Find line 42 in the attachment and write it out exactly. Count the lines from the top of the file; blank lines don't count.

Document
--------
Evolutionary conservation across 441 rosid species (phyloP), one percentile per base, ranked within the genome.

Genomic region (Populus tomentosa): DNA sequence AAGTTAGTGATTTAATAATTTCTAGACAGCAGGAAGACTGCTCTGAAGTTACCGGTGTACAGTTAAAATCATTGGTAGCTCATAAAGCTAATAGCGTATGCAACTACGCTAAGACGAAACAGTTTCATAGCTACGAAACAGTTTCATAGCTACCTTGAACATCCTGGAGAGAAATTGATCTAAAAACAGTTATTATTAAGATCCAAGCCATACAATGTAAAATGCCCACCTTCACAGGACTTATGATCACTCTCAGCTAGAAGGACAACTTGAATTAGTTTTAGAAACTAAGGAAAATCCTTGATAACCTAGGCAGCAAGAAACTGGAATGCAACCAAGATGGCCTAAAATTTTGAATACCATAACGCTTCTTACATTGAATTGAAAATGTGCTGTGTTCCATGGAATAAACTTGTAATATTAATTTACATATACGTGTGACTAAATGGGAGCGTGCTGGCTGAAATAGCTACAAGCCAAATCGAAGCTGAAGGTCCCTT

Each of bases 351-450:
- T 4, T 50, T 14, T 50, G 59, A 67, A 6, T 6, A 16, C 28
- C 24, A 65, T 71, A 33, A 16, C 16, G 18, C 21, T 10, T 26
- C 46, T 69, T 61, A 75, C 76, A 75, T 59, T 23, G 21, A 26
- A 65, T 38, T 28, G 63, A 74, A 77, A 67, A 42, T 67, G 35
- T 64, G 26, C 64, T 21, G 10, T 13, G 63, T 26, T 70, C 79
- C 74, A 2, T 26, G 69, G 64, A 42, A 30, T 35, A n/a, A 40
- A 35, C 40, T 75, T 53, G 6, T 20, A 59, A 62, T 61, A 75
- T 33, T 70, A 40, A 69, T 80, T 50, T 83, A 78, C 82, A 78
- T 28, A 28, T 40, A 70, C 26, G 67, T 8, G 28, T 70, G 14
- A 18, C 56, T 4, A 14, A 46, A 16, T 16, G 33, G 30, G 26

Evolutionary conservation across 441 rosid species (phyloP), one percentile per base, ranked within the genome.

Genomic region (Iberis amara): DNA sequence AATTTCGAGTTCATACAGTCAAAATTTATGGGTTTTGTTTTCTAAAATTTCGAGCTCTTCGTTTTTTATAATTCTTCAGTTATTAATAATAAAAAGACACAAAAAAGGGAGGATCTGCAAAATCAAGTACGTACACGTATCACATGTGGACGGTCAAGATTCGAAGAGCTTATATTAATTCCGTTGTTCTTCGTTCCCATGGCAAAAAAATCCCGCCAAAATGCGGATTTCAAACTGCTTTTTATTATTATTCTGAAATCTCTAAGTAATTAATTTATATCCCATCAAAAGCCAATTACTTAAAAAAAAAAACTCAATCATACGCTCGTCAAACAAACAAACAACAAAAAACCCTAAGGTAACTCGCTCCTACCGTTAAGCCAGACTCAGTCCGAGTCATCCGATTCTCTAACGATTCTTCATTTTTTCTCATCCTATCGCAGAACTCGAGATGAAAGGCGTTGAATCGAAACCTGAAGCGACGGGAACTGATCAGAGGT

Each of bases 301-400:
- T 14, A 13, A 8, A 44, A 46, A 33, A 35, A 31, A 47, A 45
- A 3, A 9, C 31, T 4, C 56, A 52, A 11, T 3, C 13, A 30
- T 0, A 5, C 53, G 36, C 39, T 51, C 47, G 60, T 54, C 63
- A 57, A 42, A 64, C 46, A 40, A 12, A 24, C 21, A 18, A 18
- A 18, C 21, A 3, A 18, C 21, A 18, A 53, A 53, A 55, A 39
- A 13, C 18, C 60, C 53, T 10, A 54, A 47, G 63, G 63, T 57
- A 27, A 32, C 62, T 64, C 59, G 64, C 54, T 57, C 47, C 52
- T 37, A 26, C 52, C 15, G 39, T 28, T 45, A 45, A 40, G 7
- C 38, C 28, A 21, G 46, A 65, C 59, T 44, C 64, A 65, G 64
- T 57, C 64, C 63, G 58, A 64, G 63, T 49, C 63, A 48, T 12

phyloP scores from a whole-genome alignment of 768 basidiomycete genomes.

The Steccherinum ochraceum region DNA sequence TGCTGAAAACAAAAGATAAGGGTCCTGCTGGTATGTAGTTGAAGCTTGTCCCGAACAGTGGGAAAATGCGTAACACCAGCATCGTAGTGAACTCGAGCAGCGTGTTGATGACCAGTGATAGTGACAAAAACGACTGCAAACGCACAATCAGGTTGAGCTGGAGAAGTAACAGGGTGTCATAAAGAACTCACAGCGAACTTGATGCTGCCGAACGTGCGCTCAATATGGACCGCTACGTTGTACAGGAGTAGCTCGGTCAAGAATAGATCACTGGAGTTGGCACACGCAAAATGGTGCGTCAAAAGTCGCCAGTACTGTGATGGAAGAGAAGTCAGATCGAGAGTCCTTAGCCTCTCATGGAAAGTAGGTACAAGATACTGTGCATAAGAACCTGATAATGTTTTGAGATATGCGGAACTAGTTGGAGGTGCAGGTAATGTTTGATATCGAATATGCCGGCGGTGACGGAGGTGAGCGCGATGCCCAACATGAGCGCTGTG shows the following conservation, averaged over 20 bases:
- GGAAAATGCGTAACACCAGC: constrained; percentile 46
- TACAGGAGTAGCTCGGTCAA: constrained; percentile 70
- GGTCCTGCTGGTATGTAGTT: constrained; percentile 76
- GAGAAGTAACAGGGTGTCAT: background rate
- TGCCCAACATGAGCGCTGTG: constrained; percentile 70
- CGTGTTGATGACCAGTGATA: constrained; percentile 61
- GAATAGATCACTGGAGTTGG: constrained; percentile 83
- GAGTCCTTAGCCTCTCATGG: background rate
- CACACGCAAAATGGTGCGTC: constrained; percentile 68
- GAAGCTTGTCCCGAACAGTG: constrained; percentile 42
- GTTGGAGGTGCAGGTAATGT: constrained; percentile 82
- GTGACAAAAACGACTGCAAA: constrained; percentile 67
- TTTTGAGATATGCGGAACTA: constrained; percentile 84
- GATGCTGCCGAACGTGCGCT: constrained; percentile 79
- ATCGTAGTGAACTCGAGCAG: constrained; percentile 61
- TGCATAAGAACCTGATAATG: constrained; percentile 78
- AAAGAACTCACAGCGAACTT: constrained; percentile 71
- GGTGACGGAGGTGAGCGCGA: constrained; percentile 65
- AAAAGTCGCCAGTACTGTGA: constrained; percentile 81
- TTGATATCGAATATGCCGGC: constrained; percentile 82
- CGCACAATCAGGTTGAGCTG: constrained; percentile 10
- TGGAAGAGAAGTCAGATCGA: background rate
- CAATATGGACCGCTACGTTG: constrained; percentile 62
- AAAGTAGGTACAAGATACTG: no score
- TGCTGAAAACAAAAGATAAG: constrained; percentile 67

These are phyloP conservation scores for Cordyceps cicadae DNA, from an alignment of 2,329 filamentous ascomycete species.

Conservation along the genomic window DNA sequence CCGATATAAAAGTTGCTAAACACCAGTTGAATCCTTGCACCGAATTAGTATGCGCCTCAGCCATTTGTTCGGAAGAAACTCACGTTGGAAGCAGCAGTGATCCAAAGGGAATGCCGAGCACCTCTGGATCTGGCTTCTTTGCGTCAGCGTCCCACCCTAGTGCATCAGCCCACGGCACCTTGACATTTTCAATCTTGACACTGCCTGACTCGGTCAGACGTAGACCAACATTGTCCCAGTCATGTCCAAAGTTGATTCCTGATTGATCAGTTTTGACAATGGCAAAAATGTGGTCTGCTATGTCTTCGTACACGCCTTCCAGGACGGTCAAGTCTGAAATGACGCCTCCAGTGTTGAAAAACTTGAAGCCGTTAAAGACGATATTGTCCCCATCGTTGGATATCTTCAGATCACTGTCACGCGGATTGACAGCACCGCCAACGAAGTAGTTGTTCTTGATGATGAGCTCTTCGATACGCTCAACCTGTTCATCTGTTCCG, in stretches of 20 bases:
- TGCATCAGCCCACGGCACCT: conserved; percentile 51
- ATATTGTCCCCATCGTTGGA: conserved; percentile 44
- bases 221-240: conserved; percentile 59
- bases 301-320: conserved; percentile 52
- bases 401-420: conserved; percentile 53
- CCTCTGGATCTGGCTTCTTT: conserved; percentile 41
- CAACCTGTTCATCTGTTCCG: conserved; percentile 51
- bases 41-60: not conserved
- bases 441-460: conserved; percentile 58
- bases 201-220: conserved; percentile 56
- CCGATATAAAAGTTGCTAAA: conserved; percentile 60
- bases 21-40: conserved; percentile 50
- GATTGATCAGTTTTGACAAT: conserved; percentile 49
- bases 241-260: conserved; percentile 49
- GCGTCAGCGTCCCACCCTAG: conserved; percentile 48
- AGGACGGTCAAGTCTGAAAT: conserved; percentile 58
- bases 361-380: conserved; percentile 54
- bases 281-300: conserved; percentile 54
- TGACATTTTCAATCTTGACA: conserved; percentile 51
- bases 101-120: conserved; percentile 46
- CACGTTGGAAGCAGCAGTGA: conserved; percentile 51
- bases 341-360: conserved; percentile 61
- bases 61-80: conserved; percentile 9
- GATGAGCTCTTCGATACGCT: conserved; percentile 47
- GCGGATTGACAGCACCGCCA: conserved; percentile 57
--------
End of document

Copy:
- GATGCTGCCGAACGTGCGCT: constrained; percentile 79